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Viewing 451-460 of 461 papers
  • Insights Into Parallelism with Intensive Knowledge Sharing

    Ashish Sabharwal and Horst SamulowitzInternational Conference on Principles and Practice of Constraint Programming2014
    Novel search space splitting techniques have recently been successfully exploited to paralleliz Constraint Programming and Mixed Integer Programming solvers. We first show how universal hashing can be used to extend one such interesting approach to a generalized setting that goes beyond discrepancy-based search, while still retaining strong theoretical guarantees. We then explain that such static or explicit splitting approaches are not as effective in the context of parallel combinatorial search with intensive knowledge acquisition and sharing such as parallel SAT, where implicit splitting through clause sharing appears to dominate. Furthermore, we show that in a parallel setting there exists a surprising tradeoff between the well-known communication cost for knowledge sharing across multiple compute nodes and the so far neglected cost incurred by the computational load per node. We provide experimental evidence that one can successfully exploit this tradeoff and achieve reasonable speedups in parallel SAT solving beyond 16 cores.
  • Diagram Understanding in Geometry Questions

    Min Joon Seo, Hannaneh Hajishirzi, Ali Farhadi, and Oren EtzioniAAAI2014
    Automatically solving geometry questions is a longstanding AI problem. A geometry question typically includes a textual description accompanied by a diagram. The first step in solving geometry questions is diagram understanding, which consists of identifying visual elements in the diagram, their locations, their geometric properties, and aligning them to corresponding textual descriptions. In this paper, we present a method for diagram understanding that identifies visual elements in a diagram while maximizing agreement between textual and visual data. We show that the method's objective function is submodular; thus we are able to introduce an efficient method for diagram understanding that is close to optimal. To empirically evaluate our method, we compile a new dataset of geometry questions (textual descriptions and diagrams) and compare with baselines that utilize standard vision techniques. Our experimental evaluation shows an F1 boost of more than 17% in identifying visual elements and 25% in aligning visual elements with their textual descriptions.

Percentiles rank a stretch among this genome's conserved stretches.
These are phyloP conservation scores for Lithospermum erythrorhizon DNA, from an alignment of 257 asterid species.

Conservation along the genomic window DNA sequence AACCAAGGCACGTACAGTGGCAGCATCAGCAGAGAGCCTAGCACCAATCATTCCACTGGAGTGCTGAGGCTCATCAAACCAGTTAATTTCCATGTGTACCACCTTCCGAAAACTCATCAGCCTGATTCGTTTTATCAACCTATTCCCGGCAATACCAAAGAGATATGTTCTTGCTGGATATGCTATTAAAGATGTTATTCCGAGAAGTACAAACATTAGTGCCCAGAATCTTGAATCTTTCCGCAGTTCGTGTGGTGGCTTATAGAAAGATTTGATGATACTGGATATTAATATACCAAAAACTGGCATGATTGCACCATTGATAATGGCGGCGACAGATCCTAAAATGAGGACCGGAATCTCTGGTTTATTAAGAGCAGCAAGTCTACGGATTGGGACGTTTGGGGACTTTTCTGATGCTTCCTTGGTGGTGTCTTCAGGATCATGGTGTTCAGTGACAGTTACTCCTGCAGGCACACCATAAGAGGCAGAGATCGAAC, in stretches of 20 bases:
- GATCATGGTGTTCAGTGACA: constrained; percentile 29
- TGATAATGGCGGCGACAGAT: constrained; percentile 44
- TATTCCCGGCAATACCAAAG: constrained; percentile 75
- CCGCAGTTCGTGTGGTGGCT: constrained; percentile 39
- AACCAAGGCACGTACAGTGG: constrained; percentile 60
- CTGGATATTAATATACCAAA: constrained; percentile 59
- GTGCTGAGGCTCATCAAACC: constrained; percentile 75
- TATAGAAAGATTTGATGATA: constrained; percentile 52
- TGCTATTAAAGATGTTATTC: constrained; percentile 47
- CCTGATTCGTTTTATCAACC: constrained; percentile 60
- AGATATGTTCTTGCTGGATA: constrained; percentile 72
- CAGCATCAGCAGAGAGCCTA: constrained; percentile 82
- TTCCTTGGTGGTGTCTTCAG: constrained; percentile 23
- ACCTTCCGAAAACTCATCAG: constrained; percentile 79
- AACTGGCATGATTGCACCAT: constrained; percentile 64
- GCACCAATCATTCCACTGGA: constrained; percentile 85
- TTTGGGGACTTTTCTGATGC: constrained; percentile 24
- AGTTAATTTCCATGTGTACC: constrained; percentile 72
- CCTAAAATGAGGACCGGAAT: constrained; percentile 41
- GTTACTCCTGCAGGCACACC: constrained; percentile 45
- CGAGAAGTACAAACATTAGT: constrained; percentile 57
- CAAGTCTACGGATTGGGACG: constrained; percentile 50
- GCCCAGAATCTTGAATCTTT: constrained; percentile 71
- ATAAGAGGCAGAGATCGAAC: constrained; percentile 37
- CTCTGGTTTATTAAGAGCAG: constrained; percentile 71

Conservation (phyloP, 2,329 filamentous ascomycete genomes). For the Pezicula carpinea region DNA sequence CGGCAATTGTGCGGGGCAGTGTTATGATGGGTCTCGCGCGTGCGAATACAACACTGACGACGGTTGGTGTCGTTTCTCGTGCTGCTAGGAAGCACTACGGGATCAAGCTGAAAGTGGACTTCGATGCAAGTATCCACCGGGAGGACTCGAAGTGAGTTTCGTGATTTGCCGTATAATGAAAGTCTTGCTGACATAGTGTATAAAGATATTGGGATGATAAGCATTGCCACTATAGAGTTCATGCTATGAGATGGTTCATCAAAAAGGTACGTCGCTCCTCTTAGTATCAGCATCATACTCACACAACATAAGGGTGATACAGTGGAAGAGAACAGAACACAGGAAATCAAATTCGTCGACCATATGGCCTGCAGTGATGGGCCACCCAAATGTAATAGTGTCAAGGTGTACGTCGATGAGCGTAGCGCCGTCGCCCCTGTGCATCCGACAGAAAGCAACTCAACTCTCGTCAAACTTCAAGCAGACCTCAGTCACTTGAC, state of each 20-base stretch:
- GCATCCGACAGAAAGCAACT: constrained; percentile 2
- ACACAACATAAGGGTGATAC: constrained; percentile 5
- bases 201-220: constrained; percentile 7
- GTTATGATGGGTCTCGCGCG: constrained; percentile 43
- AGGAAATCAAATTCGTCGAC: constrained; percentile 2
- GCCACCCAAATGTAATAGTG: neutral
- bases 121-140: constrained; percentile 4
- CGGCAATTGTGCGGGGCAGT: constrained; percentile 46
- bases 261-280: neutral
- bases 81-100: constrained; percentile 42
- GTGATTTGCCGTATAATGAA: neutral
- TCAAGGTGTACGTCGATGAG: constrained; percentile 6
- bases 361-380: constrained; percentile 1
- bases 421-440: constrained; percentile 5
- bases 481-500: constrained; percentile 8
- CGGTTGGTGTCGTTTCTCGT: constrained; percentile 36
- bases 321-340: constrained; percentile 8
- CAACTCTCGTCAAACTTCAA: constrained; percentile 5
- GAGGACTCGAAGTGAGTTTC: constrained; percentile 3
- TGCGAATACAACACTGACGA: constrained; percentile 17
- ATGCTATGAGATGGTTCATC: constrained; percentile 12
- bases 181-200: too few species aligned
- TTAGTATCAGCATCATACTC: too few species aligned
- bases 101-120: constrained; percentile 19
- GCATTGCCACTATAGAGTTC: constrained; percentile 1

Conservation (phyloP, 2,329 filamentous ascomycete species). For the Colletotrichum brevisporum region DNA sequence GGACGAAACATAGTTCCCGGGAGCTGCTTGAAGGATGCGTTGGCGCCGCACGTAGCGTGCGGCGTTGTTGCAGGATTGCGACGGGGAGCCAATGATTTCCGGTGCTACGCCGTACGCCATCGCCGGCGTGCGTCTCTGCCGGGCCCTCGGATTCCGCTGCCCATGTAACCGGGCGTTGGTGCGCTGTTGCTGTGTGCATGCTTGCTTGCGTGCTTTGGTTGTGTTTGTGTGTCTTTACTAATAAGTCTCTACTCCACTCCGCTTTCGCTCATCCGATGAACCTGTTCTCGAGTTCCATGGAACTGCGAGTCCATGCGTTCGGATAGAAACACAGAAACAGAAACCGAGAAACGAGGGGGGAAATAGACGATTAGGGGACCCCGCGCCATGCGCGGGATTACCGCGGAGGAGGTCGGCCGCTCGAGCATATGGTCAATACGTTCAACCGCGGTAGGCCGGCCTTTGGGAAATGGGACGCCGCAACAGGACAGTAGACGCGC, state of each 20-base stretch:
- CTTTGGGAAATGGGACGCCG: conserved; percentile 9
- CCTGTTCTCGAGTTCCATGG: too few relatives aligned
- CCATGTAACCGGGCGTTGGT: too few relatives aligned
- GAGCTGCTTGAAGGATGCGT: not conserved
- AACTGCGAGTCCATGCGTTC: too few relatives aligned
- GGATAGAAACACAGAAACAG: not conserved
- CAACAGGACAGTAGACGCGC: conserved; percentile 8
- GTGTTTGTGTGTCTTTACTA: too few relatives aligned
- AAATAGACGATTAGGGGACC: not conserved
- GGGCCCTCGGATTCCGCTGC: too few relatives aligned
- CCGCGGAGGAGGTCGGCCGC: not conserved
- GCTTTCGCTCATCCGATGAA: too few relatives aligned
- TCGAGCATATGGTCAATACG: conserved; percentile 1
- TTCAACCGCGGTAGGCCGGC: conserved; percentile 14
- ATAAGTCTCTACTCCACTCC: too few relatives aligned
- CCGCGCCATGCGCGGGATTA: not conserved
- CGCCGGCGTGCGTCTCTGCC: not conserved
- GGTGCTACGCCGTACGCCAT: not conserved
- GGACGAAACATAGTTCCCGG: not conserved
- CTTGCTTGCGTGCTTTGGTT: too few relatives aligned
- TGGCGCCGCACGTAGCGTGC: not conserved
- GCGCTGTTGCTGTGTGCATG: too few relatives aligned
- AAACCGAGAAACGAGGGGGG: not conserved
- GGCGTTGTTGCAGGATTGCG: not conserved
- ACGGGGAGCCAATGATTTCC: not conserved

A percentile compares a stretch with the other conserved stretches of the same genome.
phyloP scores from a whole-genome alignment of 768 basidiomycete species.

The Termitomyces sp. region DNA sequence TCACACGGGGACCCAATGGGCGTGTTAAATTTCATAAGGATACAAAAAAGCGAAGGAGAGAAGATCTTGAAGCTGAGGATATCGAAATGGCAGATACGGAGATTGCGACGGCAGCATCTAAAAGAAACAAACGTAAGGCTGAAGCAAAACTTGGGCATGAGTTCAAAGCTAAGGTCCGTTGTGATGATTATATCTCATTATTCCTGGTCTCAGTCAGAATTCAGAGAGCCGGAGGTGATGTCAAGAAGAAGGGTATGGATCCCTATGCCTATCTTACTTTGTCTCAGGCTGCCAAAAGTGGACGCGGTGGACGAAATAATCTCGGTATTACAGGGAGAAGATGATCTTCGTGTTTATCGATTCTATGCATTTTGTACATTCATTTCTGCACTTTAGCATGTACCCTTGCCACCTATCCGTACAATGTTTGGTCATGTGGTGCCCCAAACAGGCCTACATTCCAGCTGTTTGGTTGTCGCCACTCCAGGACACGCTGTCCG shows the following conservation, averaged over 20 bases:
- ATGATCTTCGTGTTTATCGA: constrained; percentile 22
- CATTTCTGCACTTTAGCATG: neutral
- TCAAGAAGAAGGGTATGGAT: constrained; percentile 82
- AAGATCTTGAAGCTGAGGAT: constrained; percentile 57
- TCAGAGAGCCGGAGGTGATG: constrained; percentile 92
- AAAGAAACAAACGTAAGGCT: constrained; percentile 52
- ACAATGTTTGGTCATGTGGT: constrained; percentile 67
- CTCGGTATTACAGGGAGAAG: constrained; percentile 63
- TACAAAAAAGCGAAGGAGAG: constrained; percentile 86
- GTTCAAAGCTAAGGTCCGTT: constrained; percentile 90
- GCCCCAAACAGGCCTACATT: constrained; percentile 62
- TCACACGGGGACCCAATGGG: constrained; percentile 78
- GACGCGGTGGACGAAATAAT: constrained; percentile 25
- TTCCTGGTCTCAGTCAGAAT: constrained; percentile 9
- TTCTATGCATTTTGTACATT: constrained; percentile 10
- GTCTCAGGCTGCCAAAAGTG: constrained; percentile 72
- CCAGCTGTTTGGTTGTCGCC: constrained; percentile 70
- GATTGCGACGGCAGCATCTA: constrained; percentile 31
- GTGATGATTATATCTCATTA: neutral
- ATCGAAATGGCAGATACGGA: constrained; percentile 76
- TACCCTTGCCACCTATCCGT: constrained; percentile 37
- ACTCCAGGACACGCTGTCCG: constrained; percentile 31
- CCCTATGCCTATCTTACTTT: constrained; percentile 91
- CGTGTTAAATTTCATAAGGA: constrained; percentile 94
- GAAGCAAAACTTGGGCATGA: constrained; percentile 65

• Discourse Complements Lexical Semantics for Non-factoid Answer Reranking

    Peter Jansen, Mihai Surdeanu, and Peter ClarkACL2014
    We propose a robust answer reranking model for non-factoid questions that integrates lexical semantics with discourse information, driven by two representations of discourse: a shallow representation centered around discourse markers, and a deep one based on Rhetorical Structure Theory. We evaluate the proposed model on two corpora from different genres and domains: one from Yahoo! Answers and one from the biology domain, and two types of non-factoid questions: manner and reason. We experimentally demonstrate that the discourse structure of nonfactoid answers provides information that is complementary to lexical semantic similarity between question and answer, improving performance up to 24% (relative) over a state-of-the-art model that exploits lexical semantic similarity alone. We further demonstrate excellent domain transfer of discourse information, suggesting these discourse features have general utility to non-factoid question answering.
  • A Lightweight and High Performance Monolingual Word Aligner

    Xuchen Yao, Benjamin Van Durme, Chris Callision-Burch, and Peter ClarkACL2013
    Fast alignment is essential for many natural language tasks. But in the setting of monolingual alignment, previous work has not been able to align more than one sentence pair per second. We describe a discriminatively trained monolingual word aligner that uses a Conditional Random Field to globally decode the best alignment with features drawn from source and target sentences. Using just part-of-speech tags and WordNet as external resources, our aligner gives state-of-the-art result, while being an order-of-magnitude faster than the previous best performing system.
  • Automatic Coupling of Answer Extraction and Information Retrieval

    Xuchen Yao, Benjamin Van Durme, and Peter ClarkACL2013
    Information Retrieval (IR) and Answer Extraction are often designed as isolated or loosely connected components in Question Answering (QA), with repeated overengineering on IR, and not necessarily performance gain for QA. We propose to tightly integrate them by coupling automatically learned features for answer extraction to a shallow-structured IR model. Our method is very quick to implement, and significantly improves IR for QA (measured in Mean Average Precision and Mean Reciprocal Rank) by 10%-20% against an uncoupled retrieval baseline in both document and passage retrieval, which further leads to a downstream 20% improvement in QA F1.
  • Answer Extraction as Sequence Tagging with Tree Edit Distance